A Journey Through Madison's Classical Music Scene
Jan 27, 2014
05:22 PM
Classically Speaking

Madison Debut of “Beyond the Score” Opens New Worlds of Dvorak

PHOTO COURTESY OF MADISON SYMPHONY ORCHESTRA

Antonin Dvorak

For some of us who follow the Madison Symphony Orchestra closely, the announcement nearly a year ago that this season would bring the local debut of the Chicago Symphony Orchestra’s program, “Beyond the Score,” elicited high anticipation. Apparently the steady stream of publicity the last couple of weeks paid off, for it was a sold-out Overture Hall audience Sunday afternoon that witnessed the unveiling. If anyone wondered what could be new for any literate listener in that beloved warhorse of the repertoire, Dvorak’s Symphony No. 9, subtitled by the composer “From the New World,” the results exceeded all hopes and expectations.

Launched in 2005, "Beyond the Score" (BTS) has spread throughout the U.S., Canada and Holland, and has now reached its own repertoire of twenty-two orchestral works. The idea is to offer a sixty-minute presentation melding actors, the orchestra and video to present the full scope of a great work’s creation and the musical nuggets often hidden within the score. In this instance, the MSO brought along David Daniel and James Ridge from American Players Theatre, Wisconsin Public Radio host Anders Yocom, mezzo-soprano Jacqueline Colbert and an endlessly fascinating and stimulating video backdrop.

Yocom, Ridge and Daniel were seated at the edge of the stage, the latter in character as Dvorak (and spot-on visually as the video revealed), Ridge speaking various parts, whether one of the composer’s sons, a critic, et al. DeMain even had a few lines as Anton Seidl, the conductor who led the premiere with the New York Philharmonic. The basic outlines of the genesis of the piece—its composition while Dvorak headed the National Conservatory in New York City from 1893-1895, his aim in encouraging young American composers to utilize their own roots, particularly in African American spirituals and Native American songs and rhythms—are well known, but the BTS script filled in a whole lot of gaps. A great deal of detail emerged from the influence of Longfellow’s Song of Hiawatha (which Dvorak had already read in Czech), and the script managed to put the now-uncomfortable attitudes regarding Native Americans into context without minimizing the egregious realities surrounding the treatment of the native tribes.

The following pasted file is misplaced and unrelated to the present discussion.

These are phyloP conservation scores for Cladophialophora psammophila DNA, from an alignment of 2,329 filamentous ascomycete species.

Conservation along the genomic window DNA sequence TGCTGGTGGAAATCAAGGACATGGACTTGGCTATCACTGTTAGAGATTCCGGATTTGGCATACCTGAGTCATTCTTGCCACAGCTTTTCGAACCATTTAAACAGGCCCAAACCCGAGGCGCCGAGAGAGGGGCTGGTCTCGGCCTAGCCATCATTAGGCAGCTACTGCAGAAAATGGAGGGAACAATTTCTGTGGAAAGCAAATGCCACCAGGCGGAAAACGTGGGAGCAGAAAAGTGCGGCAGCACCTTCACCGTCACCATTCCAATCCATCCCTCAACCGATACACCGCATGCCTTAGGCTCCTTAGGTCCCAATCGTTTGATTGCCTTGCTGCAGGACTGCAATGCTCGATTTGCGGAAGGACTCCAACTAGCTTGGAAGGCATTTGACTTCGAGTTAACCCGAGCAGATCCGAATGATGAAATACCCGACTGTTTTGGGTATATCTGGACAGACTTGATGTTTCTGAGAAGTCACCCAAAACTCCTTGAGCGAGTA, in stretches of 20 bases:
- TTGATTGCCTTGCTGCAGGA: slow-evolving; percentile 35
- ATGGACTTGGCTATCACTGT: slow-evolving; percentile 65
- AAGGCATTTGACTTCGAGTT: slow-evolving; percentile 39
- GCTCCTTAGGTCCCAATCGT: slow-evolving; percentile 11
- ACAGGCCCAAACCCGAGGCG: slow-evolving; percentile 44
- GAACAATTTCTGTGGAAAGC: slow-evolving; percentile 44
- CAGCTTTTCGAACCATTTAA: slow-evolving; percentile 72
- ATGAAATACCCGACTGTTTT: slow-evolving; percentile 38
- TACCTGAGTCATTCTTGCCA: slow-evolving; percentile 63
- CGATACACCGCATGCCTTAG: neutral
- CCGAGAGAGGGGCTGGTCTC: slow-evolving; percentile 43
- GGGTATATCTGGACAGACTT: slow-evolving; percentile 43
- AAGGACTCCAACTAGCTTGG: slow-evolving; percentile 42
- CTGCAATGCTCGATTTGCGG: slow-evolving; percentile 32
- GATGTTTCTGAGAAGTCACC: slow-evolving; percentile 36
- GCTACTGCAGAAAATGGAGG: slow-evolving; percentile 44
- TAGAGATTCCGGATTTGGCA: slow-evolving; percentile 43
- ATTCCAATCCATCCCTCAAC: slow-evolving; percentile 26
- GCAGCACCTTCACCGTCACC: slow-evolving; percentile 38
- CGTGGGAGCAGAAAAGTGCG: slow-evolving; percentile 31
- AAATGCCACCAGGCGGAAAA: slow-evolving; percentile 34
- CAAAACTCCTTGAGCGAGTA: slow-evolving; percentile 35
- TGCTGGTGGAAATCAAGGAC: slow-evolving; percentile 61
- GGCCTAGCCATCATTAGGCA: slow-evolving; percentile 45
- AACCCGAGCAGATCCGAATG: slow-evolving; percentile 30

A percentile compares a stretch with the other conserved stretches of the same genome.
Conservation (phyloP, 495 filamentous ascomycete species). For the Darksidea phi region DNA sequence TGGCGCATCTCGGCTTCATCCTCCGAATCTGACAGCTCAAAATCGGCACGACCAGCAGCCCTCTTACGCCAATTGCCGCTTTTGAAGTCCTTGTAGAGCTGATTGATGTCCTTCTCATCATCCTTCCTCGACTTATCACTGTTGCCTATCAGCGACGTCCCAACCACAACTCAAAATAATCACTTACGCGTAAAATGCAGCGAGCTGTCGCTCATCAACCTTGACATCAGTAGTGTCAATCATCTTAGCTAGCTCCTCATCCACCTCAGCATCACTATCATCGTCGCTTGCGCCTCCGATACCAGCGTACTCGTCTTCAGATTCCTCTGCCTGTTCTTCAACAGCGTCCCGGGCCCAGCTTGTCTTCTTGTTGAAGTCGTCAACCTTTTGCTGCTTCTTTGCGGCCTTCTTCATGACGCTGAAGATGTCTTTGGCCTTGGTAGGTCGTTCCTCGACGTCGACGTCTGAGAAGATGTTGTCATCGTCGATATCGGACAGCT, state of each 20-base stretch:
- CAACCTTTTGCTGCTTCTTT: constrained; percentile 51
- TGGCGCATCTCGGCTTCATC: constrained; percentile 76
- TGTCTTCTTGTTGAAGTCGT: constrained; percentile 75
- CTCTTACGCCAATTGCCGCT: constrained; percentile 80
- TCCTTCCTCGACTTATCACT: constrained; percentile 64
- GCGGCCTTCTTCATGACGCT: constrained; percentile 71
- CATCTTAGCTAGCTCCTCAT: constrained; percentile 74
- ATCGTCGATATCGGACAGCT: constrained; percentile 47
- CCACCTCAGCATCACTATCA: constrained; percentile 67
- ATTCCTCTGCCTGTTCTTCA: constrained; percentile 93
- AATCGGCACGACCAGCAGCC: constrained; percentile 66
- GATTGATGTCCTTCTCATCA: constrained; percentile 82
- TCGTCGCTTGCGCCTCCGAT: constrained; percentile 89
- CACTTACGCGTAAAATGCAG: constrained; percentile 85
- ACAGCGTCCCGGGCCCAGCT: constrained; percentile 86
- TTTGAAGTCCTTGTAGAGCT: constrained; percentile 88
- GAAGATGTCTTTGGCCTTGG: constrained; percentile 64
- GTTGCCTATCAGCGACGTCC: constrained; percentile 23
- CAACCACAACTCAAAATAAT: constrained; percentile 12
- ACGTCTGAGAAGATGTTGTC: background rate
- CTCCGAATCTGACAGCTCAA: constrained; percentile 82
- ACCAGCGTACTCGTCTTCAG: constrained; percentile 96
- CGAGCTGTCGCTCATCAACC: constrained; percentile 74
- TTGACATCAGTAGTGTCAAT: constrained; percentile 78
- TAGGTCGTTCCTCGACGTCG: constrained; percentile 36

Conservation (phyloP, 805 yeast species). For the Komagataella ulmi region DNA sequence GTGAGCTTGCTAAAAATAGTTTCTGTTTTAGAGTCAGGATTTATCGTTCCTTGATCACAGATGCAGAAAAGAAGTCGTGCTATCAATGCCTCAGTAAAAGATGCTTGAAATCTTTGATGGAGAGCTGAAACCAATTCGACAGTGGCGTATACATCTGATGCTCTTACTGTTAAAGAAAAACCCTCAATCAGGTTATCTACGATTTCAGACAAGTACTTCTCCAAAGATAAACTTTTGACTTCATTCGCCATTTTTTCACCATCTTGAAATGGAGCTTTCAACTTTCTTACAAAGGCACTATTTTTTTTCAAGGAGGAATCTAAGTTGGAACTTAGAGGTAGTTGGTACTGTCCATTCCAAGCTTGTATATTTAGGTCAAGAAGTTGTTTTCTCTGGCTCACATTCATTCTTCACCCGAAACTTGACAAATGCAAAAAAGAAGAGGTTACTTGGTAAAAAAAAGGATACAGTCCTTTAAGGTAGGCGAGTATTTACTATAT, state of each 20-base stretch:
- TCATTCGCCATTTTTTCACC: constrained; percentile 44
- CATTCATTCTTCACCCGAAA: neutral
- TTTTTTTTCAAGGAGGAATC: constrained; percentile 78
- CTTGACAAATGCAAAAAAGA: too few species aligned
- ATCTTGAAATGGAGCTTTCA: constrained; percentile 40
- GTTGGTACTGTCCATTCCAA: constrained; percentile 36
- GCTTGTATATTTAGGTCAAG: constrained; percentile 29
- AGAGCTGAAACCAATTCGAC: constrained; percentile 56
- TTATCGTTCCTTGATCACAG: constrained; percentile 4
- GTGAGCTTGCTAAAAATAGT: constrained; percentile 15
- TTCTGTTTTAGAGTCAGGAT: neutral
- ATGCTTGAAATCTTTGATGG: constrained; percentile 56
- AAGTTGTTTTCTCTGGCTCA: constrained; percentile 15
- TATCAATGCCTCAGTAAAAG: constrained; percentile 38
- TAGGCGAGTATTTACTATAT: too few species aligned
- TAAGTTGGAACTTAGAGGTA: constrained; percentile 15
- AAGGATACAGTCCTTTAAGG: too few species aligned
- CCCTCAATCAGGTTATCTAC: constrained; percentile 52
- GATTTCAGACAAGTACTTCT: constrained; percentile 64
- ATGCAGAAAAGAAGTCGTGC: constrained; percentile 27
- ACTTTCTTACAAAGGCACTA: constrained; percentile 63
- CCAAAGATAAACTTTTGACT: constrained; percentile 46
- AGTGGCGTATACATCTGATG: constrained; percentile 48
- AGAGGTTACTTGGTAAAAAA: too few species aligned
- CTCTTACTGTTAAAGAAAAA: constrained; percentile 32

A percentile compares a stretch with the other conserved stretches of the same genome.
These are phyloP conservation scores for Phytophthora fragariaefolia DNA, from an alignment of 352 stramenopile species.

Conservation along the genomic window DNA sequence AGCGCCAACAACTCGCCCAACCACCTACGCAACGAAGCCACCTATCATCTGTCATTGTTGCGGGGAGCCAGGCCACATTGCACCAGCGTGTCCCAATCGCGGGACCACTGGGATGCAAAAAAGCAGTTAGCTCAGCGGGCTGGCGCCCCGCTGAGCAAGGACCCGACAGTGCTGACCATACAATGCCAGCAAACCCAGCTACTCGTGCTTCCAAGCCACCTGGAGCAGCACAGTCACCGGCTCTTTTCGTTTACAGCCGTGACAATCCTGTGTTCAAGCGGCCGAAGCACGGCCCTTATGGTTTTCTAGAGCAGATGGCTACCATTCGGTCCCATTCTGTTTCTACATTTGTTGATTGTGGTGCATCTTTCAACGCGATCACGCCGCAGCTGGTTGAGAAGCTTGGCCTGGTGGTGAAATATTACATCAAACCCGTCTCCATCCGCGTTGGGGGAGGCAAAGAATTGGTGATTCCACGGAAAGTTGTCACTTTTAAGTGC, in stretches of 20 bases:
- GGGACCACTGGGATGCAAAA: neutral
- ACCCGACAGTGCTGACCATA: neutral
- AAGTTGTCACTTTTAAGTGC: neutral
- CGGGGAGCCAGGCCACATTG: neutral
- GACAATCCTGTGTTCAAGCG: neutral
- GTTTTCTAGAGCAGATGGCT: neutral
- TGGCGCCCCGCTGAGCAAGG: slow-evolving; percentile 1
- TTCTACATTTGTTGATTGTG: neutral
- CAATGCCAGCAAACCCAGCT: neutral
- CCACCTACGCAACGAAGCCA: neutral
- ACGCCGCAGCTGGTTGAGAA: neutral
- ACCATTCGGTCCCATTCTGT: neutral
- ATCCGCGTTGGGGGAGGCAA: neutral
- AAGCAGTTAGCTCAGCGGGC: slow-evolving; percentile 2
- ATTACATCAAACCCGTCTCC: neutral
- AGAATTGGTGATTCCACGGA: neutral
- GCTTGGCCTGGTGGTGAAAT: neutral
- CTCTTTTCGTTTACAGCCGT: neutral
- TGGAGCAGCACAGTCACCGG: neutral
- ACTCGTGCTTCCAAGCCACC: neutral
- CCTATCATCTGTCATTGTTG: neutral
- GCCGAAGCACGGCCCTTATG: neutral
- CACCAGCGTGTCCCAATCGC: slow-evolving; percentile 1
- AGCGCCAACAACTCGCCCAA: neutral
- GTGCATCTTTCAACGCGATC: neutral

BTS also does a superb job of never getting too technical or even overly focused on dissecting the work musically, but did give us new insights into subtle harmonic links among the four movements, interesting influences of Beethoven and Wagner in some of Dvorak’s motifs, and of course some wonderful clarification of what was “New World” and “Old World” in this beloved score. Ms. Colbert provided some brief excerpts of the spirituals Dvorak came to love, especially “Swing Low, Sweet Chariot.”

As for the full performance after intermission, it would almost suffice to say that this was vintage MSO, c.2013—clean, crisp, bright, never flagging in energy and never lacking in expression. While the orchestra has continued to occupy a new level of technical polish and a collective can-do spirit regardless of repertoire, it seemed on Sunday that DeMain, even more than in the recent past, was able to focus more on the music between the lines, as it were. Dvorak’s masterpiece is no technical mountain of course, but what was notable was DeMain’s ability to nail tempos perfectly on either side of transitions. All sections sounded glorious, with the woodwinds particularly luminous, led by Joseph Morris’ liquid clarinet sound, matched by Stephanie Jutt’s supple flute (and of course Jennifer Morgan’s poignant rendering of the famous English Horn solo).

But the brass, strings and percussion were no less responsible for what was certainly the quickest and most boisterous ovation heard in Overture Hall in some time. The shouts which punctuated the standing ovation continued throughout the multiple curtain calls, even after the soloists were duly acknowledged. While we can only hope that this is the first of more Beyond the Score presentations (could it replace the ninth subscription concert that was lost in the financial meltdown?), the best news is that just ahead the MSO will give us a Valentine in the guise of a fantastic mix of old and new trumpet concertos, a young, charismatic soloist, and voluptuous orchestral offerings. It’ll be time to pack the hall again.

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About This Blog

Years before I contributed my first classical review to the Los Angeles Times in 1988, I started a class in music appreciation for adults that had one aim: to put a few cracks in the “ivory tower elitism” I found pervasive in the classical music world since my boyhood days. Whether as a critic, program annotator or band director, that goal has never changed. After all, Mozart and Beethoven and the gang wrote their music for people like you—not critics or professors!

After growing up in the suburbs of New York City, and spending twenty years in and around Los Angeles, the last twelve years here leave me more amazed than ever at the musical riches of Madison. I’m a cheerleader at heart, because I always think more people would become classical fans if they’d give it a chance—but I’m also quick to tell you when you’re not getting your money’s worth. Classically Speaking brings you as much news and as many reviews as possible, and I hope you’ll join me for a fabulous musical journey.

–  Greg Hettmansberger
Follow Greg on Twitter @ghettmansberger

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